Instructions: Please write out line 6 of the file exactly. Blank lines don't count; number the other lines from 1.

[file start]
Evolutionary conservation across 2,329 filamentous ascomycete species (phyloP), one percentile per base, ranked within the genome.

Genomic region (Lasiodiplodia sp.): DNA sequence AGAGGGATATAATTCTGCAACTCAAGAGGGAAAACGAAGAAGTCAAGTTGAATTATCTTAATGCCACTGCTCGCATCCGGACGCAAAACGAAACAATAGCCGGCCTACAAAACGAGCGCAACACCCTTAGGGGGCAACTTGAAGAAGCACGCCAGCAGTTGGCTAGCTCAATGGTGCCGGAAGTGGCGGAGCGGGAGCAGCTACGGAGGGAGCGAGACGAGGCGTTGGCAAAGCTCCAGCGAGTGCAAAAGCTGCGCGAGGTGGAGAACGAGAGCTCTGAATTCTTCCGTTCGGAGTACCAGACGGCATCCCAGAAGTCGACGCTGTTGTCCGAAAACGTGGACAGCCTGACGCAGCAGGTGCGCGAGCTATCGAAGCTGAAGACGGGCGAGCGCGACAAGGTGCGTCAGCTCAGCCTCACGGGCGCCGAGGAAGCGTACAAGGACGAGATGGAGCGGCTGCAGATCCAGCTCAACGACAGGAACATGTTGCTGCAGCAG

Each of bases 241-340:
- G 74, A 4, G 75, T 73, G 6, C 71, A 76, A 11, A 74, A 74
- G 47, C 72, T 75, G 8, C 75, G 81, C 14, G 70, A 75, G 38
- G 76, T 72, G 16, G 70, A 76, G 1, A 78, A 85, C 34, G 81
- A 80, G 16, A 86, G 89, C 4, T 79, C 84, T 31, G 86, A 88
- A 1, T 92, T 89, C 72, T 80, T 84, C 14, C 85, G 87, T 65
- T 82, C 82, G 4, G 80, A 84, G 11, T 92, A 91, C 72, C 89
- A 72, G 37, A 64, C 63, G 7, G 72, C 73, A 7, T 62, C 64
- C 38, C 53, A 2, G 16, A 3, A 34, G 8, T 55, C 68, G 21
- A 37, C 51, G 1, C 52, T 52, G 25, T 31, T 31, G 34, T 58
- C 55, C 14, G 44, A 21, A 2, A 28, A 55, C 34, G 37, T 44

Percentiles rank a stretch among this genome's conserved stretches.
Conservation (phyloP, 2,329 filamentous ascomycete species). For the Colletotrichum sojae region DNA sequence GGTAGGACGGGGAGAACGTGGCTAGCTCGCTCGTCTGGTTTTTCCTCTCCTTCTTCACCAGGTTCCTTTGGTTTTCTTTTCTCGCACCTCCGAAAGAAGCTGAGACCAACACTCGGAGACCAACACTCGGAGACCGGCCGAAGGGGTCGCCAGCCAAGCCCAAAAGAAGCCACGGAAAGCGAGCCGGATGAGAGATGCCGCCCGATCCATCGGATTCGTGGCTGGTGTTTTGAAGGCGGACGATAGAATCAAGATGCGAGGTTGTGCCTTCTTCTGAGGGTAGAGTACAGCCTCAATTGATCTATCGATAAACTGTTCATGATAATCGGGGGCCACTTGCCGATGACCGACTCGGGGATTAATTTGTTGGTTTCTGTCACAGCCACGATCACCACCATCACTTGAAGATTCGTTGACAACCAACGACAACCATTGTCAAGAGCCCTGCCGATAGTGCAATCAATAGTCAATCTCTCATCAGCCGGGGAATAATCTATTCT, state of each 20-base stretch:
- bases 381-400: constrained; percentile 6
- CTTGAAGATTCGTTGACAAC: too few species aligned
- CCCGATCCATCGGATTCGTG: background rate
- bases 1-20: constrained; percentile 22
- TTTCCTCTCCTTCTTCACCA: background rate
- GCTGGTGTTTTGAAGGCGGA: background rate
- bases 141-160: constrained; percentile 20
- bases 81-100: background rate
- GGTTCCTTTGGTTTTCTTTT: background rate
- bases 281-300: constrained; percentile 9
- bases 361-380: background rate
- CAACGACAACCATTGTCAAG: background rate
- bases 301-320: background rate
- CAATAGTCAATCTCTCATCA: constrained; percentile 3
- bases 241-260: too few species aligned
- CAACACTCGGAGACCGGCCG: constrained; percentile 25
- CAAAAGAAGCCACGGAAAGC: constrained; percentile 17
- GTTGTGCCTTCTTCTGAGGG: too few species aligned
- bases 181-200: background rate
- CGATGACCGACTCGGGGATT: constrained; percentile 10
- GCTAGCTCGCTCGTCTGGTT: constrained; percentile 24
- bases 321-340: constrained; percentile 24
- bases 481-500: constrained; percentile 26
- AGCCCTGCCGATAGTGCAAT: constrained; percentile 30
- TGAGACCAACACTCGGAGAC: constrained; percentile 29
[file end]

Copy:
- G 76, T 72, G 16, G 70, A 76, G 1, A 78, A 85, C 34, G 81